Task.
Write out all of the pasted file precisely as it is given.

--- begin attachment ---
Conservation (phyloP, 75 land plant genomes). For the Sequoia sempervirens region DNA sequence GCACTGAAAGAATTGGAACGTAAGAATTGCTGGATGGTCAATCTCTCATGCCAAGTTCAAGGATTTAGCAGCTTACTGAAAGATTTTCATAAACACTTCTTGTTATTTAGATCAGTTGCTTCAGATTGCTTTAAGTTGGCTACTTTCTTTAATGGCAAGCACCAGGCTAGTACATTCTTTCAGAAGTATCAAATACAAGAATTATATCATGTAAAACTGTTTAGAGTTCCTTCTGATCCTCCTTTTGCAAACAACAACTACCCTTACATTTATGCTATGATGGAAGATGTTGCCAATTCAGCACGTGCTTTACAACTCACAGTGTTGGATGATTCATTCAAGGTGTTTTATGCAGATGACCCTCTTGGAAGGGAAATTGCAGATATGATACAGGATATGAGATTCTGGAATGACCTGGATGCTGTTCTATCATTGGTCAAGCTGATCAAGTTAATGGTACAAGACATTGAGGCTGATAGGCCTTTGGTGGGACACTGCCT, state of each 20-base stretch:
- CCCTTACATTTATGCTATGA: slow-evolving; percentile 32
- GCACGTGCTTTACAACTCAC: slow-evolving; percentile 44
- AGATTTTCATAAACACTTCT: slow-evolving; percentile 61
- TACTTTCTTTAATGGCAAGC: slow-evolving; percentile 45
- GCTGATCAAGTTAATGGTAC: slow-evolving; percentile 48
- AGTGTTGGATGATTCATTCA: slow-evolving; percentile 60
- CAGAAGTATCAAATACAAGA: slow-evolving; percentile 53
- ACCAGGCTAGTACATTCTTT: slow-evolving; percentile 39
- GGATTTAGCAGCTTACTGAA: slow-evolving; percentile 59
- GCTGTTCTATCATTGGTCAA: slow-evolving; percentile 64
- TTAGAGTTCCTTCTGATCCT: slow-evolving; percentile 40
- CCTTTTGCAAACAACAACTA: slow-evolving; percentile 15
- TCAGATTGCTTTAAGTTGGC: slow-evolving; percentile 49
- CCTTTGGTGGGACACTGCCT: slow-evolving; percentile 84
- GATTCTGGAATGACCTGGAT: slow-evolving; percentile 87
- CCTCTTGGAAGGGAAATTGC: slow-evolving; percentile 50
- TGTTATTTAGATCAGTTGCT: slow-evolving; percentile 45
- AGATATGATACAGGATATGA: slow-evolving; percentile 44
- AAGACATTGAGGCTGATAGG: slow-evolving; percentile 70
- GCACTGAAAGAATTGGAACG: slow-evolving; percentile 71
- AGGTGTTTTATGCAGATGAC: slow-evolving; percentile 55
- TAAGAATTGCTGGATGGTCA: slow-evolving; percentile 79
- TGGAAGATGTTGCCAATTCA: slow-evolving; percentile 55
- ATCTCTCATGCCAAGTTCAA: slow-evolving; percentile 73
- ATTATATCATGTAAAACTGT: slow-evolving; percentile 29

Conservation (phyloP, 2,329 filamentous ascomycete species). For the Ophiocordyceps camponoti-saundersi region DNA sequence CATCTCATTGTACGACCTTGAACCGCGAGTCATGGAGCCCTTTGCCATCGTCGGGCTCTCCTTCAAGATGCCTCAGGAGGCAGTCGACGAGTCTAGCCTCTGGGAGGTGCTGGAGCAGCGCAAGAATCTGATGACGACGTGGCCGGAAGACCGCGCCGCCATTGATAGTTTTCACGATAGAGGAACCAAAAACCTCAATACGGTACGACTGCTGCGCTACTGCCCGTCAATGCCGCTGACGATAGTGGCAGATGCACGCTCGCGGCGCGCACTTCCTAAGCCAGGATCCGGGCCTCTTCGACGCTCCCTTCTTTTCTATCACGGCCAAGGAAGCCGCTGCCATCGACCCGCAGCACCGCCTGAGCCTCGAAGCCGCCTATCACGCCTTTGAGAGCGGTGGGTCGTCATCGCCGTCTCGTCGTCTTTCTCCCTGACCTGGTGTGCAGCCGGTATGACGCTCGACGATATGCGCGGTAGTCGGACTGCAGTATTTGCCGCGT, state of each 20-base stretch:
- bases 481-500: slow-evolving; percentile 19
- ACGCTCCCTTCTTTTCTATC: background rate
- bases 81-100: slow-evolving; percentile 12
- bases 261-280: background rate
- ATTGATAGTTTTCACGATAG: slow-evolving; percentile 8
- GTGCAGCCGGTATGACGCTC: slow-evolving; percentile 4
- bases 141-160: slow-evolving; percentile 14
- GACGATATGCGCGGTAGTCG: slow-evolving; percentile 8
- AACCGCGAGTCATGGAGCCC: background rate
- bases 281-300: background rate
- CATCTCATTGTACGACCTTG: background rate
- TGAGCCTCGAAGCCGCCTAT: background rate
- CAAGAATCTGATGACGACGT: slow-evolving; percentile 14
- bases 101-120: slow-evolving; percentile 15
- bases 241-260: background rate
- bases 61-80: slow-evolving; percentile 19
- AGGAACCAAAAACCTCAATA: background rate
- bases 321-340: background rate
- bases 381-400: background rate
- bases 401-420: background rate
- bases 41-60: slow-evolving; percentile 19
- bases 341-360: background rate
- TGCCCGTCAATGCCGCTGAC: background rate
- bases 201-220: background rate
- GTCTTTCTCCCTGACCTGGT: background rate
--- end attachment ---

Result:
Conservation (phyloP, 75 land plant genomes). For the Sequoia sempervirens region DNA sequence GCACTGAAAGAATTGGAACGTAAGAATTGCTGGATGGTCAATCTCTCATGCCAAGTTCAAGGATTTAGCAGCTTACTGAAAGATTTTCATAAACACTTCTTGTTATTTAGATCAGTTGCTTCAGATTGCTTTAAGTTGGCTACTTTCTTTAATGGCAAGCACCAGGCTAGTACATTCTTTCAGAAGTATCAAATACAAGAATTATATCATGTAAAACTGTTTAGAGTTCCTTCTGATCCTCCTTTTGCAAACAACAACTACCCTTACATTTATGCTATGATGGAAGATGTTGCCAATTCAGCACGTGCTTTACAACTCACAGTGTTGGATGATTCATTCAAGGTGTTTTATGCAGATGACCCTCTTGGAAGGGAAATTGCAGATATGATACAGGATATGAGATTCTGGAATGACCTGGATGCTGTTCTATCATTGGTCAAGCTGATCAAGTTAATGGTACAAGACATTGAGGCTGATAGGCCTTTGGTGGGACACTGCCT, state of each 20-base stretch:
- CCCTTACATTTATGCTATGA: slow-evolving; percentile 32
- GCACGTGCTTTACAACTCAC: slow-evolving; percentile 44
- AGATTTTCATAAACACTTCT: slow-evolving; percentile 61
- TACTTTCTTTAATGGCAAGC: slow-evolving; percentile 45
- GCTGATCAAGTTAATGGTAC: slow-evolving; percentile 48
- AGTGTTGGATGATTCATTCA: slow-evolving; percentile 60
- CAGAAGTATCAAATACAAGA: slow-evolving; percentile 53
- ACCAGGCTAGTACATTCTTT: slow-evolving; percentile 39
- GGATTTAGCAGCTTACTGAA: slow-evolving; percentile 59
- GCTGTTCTATCATTGGTCAA: slow-evolving; percentile 64
- TTAGAGTTCCTTCTGATCCT: slow-evolving; percentile 40
- CCTTTTGCAAACAACAACTA: slow-evolving; percentile 15
- TCAGATTGCTTTAAGTTGGC: slow-evolving; percentile 49
- CCTTTGGTGGGACACTGCCT: slow-evolving; percentile 84
- GATTCTGGAATGACCTGGAT: slow-evolving; percentile 87
- CCTCTTGGAAGGGAAATTGC: slow-evolving; percentile 50
- TGTTATTTAGATCAGTTGCT: slow-evolving; percentile 45
- AGATATGATACAGGATATGA: slow-evolving; percentile 44
- AAGACATTGAGGCTGATAGG: slow-evolving; percentile 70
- GCACTGAAAGAATTGGAACG: slow-evolving; percentile 71
- AGGTGTTTTATGCAGATGAC: slow-evolving; percentile 55
- TAAGAATTGCTGGATGGTCA: slow-evolving; percentile 79
- TGGAAGATGTTGCCAATTCA: slow-evolving; percentile 55
- ATCTCTCATGCCAAGTTCAA: slow-evolving; percentile 73
- ATTATATCATGTAAAACTGT: slow-evolving; percentile 29

Conservation (phyloP, 2,329 filamentous ascomycete species). For the Ophiocordyceps camponoti-saundersi region DNA sequence CATCTCATTGTACGACCTTGAACCGCGAGTCATGGAGCCCTTTGCCATCGTCGGGCTCTCCTTCAAGATGCCTCAGGAGGCAGTCGACGAGTCTAGCCTCTGGGAGGTGCTGGAGCAGCGCAAGAATCTGATGACGACGTGGCCGGAAGACCGCGCCGCCATTGATAGTTTTCACGATAGAGGAACCAAAAACCTCAATACGGTACGACTGCTGCGCTACTGCCCGTCAATGCCGCTGACGATAGTGGCAGATGCACGCTCGCGGCGCGCACTTCCTAAGCCAGGATCCGGGCCTCTTCGACGCTCCCTTCTTTTCTATCACGGCCAAGGAAGCCGCTGCCATCGACCCGCAGCACCGCCTGAGCCTCGAAGCCGCCTATCACGCCTTTGAGAGCGGTGGGTCGTCATCGCCGTCTCGTCGTCTTTCTCCCTGACCTGGTGTGCAGCCGGTATGACGCTCGACGATATGCGCGGTAGTCGGACTGCAGTATTTGCCGCGT, state of each 20-base stretch:
- bases 481-500: slow-evolving; percentile 19
- ACGCTCCCTTCTTTTCTATC: background rate
- bases 81-100: slow-evolving; percentile 12
- bases 261-280: background rate
- ATTGATAGTTTTCACGATAG: slow-evolving; percentile 8
- GTGCAGCCGGTATGACGCTC: slow-evolving; percentile 4
- bases 141-160: slow-evolving; percentile 14
- GACGATATGCGCGGTAGTCG: slow-evolving; percentile 8
- AACCGCGAGTCATGGAGCCC: background rate
- bases 281-300: background rate
- CATCTCATTGTACGACCTTG: background rate
- TGAGCCTCGAAGCCGCCTAT: background rate
- CAAGAATCTGATGACGACGT: slow-evolving; percentile 14
- bases 101-120: slow-evolving; percentile 15
- bases 241-260: background rate
- bases 61-80: slow-evolving; percentile 19
- AGGAACCAAAAACCTCAATA: background rate
- bases 321-340: background rate
- bases 381-400: background rate
- bases 401-420: background rate
- bases 41-60: slow-evolving; percentile 19
- bases 341-360: background rate
- TGCCCGTCAATGCCGCTGAC: background rate
- bases 201-220: background rate
- GTCTTTCTCCCTGACCTGGT: background rate